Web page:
Homegoing

by

Yaa Gyasi

Teachers and parents! Struggling with distance learning? Our Teacher Edition on Homegoing can help.
Fire Symbol Icon

Fire represents the pain that plagues the characters on the Gold Coast (modern-day Ghana) due to their family’s participation in the slave trade. Many of the characters are afraid of fire or are haunted by it. For example, Maame abandons her daughter Effia in the Fante village on the night she is born because of a raging fire, catalyzing a series of events that allows Effia to remain on the Gold Coast and eventually participate in the slave trade, while her sister, Esi, is eventually sold into slavery. Later in the novel, spurred by watching a white man tied to a tree and burned, Akua dreams of a woman made of fire holding two children. This dream ties back to Maame and her two daughters, representing how the slave trade destroyed one line of the family tree and cursed the other line. In her madness, Akua sets fire to her own hut, killing two of her children and permanently scarring her son, Yaw. At the end of the novel, Marjorie (Akua’s granddaughter) is also afraid of fire, but overcomes this fear with Marcus’s help, while she in turn helps him overcome his fear of water. The inheritance of this fear of fire mirrors the guilt and pain that the family passes down to each generation due to their participation in the slave trade.

Fire Quotes in Homegoing

The Homegoing quotes below all refer to the symbol of Fire. For each quote, you can also see the other characters and themes related to it (each theme is indicated by its own dot and icon, like this one:
Heritage and Identity Theme Icon
). Note: all page numbers and citation info for the quotes below refer to the Vintage edition of Homegoing published in 2017.
Part 1: Effia Quotes

He knew then that the memory of the fire that burned, then fled, would haunt him, his children, and his children’s children for as long as the line continued.

Related Characters: Effia, Maame, Baaba, Cobbe Otcher
Related Symbols: Fire
Page Number: 3
Explanation and Analysis:
Part 2: Akua Quotes

In her dreams the fire was shaped like a woman holding two babies to her heart. The firewoman would carry these two little girls with her all the way to the woods of the Inland and then the babies would vanish, and the firewoman’s sadness would send orange and red and hints of blue swarming every tree and every bush in sight.

Related Characters: Effia, Esi, Akua / Crazy Woman , Maame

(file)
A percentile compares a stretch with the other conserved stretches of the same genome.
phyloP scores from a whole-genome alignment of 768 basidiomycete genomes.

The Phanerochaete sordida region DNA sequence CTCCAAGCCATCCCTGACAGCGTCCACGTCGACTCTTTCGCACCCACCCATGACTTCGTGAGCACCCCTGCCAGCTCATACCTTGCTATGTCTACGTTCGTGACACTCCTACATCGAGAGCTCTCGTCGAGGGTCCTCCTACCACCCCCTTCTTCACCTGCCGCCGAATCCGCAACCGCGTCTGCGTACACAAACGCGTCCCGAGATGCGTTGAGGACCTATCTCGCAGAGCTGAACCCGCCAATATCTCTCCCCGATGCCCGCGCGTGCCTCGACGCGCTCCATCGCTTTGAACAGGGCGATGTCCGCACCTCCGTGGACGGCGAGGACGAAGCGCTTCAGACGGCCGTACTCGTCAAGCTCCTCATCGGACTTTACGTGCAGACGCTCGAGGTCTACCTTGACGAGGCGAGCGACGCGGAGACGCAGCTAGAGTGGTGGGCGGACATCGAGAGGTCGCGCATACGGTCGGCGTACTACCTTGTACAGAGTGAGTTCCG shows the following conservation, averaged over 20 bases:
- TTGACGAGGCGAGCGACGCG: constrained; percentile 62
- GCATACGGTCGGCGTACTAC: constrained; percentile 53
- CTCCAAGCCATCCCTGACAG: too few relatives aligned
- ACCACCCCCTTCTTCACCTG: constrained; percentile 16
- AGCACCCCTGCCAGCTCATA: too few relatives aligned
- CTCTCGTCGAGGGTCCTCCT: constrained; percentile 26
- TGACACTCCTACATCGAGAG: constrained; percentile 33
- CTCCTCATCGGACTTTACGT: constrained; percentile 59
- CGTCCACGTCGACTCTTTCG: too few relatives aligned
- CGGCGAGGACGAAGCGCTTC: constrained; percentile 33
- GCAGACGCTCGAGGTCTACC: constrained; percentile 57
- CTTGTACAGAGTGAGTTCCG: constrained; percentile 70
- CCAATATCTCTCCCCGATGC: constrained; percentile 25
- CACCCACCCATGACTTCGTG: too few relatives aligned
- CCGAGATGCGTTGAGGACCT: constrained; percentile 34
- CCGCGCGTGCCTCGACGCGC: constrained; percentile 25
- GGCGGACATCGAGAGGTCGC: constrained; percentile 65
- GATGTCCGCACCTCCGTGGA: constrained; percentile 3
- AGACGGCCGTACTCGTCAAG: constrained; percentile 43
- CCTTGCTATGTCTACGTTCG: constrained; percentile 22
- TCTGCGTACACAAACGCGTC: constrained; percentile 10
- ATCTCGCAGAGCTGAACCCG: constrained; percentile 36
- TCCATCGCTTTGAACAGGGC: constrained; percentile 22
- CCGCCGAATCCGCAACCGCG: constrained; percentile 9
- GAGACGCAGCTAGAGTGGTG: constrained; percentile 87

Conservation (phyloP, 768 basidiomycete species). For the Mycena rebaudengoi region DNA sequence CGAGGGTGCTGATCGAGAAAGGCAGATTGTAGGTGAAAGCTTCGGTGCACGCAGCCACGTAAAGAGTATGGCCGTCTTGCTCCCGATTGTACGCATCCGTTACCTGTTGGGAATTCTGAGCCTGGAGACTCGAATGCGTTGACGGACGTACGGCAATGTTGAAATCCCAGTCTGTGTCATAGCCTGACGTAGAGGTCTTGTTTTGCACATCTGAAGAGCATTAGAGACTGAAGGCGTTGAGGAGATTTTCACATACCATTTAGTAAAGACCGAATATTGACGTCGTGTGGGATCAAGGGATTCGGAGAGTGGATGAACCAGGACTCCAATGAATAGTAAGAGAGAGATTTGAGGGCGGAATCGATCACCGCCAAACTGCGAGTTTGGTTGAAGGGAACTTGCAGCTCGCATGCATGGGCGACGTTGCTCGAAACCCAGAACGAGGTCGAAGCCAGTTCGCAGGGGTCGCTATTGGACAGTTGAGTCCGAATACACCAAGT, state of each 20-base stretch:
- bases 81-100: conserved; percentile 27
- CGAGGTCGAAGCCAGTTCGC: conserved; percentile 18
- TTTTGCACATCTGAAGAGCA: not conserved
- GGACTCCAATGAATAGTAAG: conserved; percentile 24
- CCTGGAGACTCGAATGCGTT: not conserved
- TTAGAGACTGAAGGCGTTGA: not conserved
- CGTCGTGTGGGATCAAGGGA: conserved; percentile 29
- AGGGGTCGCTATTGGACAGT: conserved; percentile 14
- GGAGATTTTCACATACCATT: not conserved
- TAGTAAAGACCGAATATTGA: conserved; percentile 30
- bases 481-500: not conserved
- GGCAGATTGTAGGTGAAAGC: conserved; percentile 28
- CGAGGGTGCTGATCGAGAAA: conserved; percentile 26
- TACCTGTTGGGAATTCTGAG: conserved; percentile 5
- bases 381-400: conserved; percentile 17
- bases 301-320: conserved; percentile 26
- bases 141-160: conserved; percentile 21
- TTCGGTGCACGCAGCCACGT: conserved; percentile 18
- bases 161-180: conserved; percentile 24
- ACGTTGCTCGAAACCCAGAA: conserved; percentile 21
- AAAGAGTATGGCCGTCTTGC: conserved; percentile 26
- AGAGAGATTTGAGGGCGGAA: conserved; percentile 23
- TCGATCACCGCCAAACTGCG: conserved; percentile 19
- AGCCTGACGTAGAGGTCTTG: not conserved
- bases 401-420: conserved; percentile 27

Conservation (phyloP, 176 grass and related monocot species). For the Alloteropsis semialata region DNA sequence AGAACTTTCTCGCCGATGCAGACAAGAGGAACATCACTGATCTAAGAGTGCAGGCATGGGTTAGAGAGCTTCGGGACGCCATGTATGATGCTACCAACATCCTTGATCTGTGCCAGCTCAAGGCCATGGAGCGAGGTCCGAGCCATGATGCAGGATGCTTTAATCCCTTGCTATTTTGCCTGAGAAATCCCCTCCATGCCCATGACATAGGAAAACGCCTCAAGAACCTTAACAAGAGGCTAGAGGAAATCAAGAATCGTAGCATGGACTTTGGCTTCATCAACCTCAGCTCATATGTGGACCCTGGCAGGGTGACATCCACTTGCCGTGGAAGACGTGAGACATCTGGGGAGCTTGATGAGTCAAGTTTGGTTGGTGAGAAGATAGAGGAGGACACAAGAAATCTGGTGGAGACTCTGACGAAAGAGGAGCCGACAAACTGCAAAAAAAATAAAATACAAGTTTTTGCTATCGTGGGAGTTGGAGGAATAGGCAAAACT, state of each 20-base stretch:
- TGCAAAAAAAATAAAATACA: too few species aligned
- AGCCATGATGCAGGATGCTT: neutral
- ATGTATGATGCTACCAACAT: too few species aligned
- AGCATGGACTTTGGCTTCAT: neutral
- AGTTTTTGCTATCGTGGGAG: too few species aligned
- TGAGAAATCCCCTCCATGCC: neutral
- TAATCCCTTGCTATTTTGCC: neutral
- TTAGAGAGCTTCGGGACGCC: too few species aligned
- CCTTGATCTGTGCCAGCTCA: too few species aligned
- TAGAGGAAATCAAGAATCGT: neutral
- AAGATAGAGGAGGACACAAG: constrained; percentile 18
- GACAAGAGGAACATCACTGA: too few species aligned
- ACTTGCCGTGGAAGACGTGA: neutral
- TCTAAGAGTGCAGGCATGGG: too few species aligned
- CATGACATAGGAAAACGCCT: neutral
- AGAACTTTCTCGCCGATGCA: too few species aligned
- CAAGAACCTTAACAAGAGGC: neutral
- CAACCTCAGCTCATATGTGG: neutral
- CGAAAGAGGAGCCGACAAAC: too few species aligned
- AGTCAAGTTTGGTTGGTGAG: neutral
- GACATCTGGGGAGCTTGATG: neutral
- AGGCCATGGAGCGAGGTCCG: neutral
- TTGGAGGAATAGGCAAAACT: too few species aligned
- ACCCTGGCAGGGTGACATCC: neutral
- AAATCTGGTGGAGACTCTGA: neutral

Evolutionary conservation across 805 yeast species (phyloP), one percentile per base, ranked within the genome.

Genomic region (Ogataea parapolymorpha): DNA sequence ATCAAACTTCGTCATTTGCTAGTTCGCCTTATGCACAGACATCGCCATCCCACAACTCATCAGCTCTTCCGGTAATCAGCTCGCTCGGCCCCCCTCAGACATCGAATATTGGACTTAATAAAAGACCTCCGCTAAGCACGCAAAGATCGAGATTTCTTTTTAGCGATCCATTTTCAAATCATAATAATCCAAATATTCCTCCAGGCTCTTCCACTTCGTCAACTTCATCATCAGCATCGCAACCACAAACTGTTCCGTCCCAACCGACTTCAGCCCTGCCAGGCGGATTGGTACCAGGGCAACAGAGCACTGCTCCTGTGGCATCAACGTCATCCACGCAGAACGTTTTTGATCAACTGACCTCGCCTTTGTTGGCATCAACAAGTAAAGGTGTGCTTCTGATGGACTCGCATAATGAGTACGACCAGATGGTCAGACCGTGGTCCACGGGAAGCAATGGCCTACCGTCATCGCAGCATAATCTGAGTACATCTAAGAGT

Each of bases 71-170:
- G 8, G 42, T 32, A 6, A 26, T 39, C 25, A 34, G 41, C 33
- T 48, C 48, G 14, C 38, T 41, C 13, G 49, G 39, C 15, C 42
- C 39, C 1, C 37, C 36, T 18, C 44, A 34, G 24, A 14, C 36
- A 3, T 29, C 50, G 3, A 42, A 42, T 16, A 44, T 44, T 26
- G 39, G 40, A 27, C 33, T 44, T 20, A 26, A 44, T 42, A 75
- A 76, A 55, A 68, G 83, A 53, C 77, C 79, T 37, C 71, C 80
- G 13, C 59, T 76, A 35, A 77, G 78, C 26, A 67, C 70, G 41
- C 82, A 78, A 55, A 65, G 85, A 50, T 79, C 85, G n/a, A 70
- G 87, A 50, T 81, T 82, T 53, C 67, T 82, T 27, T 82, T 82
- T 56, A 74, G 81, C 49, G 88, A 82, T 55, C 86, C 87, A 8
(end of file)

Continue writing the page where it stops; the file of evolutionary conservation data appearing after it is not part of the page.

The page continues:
Related Symbols: Fire
Page Number: 177
Explanation and Analysis:
Get the entire Homegoing LitChart as a printable PDF.
Homegoing PDF

Fire Symbol Timeline in Homegoing

The timeline below shows where the symbol Fire appears in Homegoing. The colored dots and icons indicate which themes are associated with that appearance.
Part 1: Kojo
Heritage and Identity Theme Icon
Racism, Slavery, and Systemic Oppression Theme Icon
...about ships because of it. Once, Poot had even saved his job, putting out a fire that Jo had started, which threatened to take down the entire boat. (full context)
Part 2: Akua
Heritage and Identity Theme Icon
...with their worries and problems. But when she sees a white man being swallowed by fire, she cannot let go of her nightmares. In her dreams, the fire is shaped like... (full context)
Heritage and Identity Theme Icon
Racism, Slavery, and Systemic Oppression Theme Icon
Colonization Theme Icon
...under the tree had been picked up by the crowd, tied to a tree and burned. He had been shouting in English that he was only a traveler, and not from... (full context)
Heritage and Identity Theme Icon
Colonization Theme Icon
...day they cook for the men in shifts. At night, Akua continues to dream of fire. (full context)
Heritage and Identity Theme Icon
...is pregnant. One day while Akua is boiling yams, she finds herself staring at the fire. Nana Serwah catches her and shakes her out of her stupor. However, the same thing... (full context)
Family and Progress Theme Icon
Gender Stereotypes, Sexism, and Violence Theme Icon
...Akua is grateful for the break, but when she sleeps, she continues to see the firewoman, who asks where her children are. The next day Akua tries to leave her hut,... (full context)
Colonization Theme Icon
...wanted her to repent. Akua asked where her body was; the Missionary said that he burned it. The Missionary had then fallen to the ground. Akua walked over his body to... (full context)
Family and Progress Theme Icon
...begins to make love to her. Afterwards, Akua is able to sleep without dreaming of fire. She thinks that she’ll be alright, and when her son Yaw is born, she knows... (full context)
Heritage and Identity Theme Icon
Racism, Slavery, and Systemic Oppression Theme Icon
Colonization Theme Icon
...beach once, but she had been mesmerized by it. In her dream, the ocean catches fire, and the firewoman beckons her into the ocean, holding the two fire children. She feels... (full context)
Heritage and Identity Theme Icon
Racism, Slavery, and Systemic Oppression Theme Icon
Colonization Theme Icon
...begin to open. Ten men lift her above their heads. Her hands and feet are burned. They bring her out to a crowd of people, who call her wicked and evil... (full context)
Part 2: Yaw
Heritage and Identity Theme Icon
...had heard about his scar was this: his mother, Akua, had set the hut on fire while he and his sisters slept. Asamoah had only been able to save him and... (full context)